Case in point: the right-wing conspiracy site Infowars. For years, the site distributed false information that inspired internet trolls to harass people who were close to victims of the Sandy Hook school shooting. This week, after much hemming and hawing about whether to get involved, some giant tech firms banned content from Infowars. (Twitter did not, after determining Infowars had not violated its policies.)
What does that show us? That you as an internet user have little power over content you find offensive or harmful online. It’s the tech companies that hold the cards.
Maybe social networks should have decency laws like broadcasts radio and television do. That will only stop the most vitriolic of trolls, but at least people will be able to visit sites like Twitter without getting a flood of harassing DMs.
Writing for Inverse, Matthew Phelan says that a cryptographic ledger could hold the key to prevent surveillance dystopia.
Roku is bringing its free TV service—The Roku Channel—to the web and select Samsung smart TVs. It’s an ad-supported service that will offer movies and TV shows. In addition Roku is updating the navigation on its devices to include a new featured called Featured Free. It will point people to free content from The Roku Channel, and other apps too like ABC, The CW, CW Seed, Fox, Freeform, Pluto TV, Sony Crackle, Tubi and more. The Roku Channel first launched last year in September. Movies include those from Lionsgate, MGM, Paramount, Sony Pictures Entertainment, and Warner Brothers. Other partners include American Classics, FilmRise, Nosey, OVGuide, Popcornflix, Vidmark and YuYu.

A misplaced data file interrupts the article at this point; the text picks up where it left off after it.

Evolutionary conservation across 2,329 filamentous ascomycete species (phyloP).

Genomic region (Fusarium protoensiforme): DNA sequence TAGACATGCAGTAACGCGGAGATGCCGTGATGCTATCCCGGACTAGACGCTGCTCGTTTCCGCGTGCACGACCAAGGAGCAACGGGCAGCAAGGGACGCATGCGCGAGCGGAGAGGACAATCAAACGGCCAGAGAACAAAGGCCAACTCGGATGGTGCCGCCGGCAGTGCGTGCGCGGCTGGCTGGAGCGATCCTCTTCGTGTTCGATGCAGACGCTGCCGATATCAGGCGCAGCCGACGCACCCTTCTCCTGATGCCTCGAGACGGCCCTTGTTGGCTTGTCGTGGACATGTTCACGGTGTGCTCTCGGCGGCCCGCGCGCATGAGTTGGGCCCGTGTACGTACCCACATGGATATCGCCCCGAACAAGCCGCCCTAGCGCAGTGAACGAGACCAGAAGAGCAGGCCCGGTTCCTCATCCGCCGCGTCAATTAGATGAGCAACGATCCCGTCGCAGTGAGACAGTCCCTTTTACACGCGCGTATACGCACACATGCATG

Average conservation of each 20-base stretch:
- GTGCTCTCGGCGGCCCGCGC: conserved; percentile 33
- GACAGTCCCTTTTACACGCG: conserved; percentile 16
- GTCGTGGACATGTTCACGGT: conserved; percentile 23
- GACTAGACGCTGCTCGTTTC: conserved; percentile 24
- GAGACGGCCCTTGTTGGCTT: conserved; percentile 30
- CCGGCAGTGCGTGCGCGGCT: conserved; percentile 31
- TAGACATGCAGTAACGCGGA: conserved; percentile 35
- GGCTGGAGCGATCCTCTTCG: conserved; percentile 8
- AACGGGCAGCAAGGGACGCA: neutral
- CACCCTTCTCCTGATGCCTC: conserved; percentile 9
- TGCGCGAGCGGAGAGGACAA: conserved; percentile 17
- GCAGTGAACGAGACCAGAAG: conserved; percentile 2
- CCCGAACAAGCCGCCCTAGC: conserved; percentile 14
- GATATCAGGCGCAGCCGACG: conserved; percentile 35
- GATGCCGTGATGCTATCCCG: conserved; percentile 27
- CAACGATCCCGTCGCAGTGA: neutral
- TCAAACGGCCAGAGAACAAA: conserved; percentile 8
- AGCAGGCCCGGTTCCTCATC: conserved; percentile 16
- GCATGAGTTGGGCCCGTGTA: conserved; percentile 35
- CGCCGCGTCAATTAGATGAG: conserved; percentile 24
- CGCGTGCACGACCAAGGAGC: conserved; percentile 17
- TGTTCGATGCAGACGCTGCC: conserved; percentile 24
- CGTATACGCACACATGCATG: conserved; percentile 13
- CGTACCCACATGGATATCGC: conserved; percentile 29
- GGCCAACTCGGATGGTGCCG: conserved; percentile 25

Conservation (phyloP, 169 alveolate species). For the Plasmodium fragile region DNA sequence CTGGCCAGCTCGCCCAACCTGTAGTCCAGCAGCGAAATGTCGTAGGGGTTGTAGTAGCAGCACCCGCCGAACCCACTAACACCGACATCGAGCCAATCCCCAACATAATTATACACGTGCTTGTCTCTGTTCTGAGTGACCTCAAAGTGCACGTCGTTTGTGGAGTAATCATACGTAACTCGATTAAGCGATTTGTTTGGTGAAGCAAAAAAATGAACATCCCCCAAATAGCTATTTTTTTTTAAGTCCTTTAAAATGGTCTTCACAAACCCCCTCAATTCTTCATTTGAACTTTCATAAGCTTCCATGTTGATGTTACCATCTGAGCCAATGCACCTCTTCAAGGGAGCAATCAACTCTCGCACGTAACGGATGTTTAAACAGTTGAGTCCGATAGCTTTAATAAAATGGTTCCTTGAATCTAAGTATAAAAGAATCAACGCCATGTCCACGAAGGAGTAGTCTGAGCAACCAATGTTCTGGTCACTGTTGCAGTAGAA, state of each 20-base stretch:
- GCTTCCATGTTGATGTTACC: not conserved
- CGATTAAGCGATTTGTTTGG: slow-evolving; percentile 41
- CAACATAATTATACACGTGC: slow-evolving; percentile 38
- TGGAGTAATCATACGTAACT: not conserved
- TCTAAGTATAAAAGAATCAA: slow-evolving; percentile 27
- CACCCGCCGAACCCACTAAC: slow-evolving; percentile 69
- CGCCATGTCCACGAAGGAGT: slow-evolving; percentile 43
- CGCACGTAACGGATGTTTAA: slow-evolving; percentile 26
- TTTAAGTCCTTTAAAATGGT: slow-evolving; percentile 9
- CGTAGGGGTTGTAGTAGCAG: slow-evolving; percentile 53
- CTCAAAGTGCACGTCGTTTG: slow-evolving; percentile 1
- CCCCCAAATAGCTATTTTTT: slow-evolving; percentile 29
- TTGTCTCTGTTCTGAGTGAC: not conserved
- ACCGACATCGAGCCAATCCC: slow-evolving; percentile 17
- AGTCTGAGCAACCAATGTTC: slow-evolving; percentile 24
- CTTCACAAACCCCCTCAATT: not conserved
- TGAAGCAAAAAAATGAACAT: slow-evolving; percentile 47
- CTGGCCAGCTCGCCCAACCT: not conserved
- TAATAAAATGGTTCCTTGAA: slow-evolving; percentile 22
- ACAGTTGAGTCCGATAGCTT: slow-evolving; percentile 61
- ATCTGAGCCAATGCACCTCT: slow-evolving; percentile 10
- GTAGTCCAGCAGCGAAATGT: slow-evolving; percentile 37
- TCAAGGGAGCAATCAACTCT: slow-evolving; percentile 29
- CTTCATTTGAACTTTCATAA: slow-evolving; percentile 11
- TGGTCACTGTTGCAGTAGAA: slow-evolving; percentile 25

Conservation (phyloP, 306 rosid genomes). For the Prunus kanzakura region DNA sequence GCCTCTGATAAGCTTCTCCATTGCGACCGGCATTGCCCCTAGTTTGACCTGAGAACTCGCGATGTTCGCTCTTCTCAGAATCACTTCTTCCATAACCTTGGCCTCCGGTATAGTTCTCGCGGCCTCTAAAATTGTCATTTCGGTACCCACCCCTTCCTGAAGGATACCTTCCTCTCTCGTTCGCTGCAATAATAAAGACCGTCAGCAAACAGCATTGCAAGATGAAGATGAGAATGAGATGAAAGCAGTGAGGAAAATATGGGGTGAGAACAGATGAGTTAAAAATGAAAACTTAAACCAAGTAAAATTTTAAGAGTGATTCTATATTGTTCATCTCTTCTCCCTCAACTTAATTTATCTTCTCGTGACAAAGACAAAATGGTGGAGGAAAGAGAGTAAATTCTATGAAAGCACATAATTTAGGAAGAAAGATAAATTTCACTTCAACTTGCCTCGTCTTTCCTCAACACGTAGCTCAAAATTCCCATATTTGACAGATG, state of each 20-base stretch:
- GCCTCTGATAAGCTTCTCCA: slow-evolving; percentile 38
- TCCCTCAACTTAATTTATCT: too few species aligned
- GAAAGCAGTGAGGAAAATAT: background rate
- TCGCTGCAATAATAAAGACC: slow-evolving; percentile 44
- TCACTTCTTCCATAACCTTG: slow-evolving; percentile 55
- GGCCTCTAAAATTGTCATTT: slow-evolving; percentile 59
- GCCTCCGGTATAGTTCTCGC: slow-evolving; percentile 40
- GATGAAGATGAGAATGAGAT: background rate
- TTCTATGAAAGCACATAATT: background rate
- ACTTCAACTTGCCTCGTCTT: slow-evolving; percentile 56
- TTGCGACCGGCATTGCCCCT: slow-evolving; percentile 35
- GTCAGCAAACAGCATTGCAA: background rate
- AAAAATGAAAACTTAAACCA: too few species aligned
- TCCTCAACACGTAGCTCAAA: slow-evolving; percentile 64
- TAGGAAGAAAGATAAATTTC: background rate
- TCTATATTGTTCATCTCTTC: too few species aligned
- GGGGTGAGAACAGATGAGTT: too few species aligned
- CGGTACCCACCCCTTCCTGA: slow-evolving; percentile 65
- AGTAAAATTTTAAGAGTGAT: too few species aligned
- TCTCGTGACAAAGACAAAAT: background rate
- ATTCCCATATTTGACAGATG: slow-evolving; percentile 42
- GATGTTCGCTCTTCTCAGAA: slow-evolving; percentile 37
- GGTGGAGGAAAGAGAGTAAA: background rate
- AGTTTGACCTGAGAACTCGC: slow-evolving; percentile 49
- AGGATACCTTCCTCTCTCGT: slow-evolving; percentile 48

He says that Apple works to patch iOS bugs, but doesn’t work to fix the underlying issues that contribute to these bugs
Bloomberg recently came out with a piece about Apple, asking if the company is really the privacy hero we think it is. Short answer: yes, but here’s a quote:
When developers get our information, and that of the acquaintances in our contacts list, it’s theirs to use and move around unseen by Apple. It can be sold to data brokers, shared with political campaigns, or posted on the internet. The new rule forbids that, but Apple does nothing to make it technically difficult for developers to harvest the information.
As we discussed on today’s TDO, my problem is that Ms. Frier tries and fails to compare this to the Cambridge-Analytica scandal. App permissions and developers with data access are entirely different to what Facebook and C/A did. Apple could improve the system to be sure, but there’s only so much companies can do before we realize that we need to be more proactive about these issues ourselves, not reactive.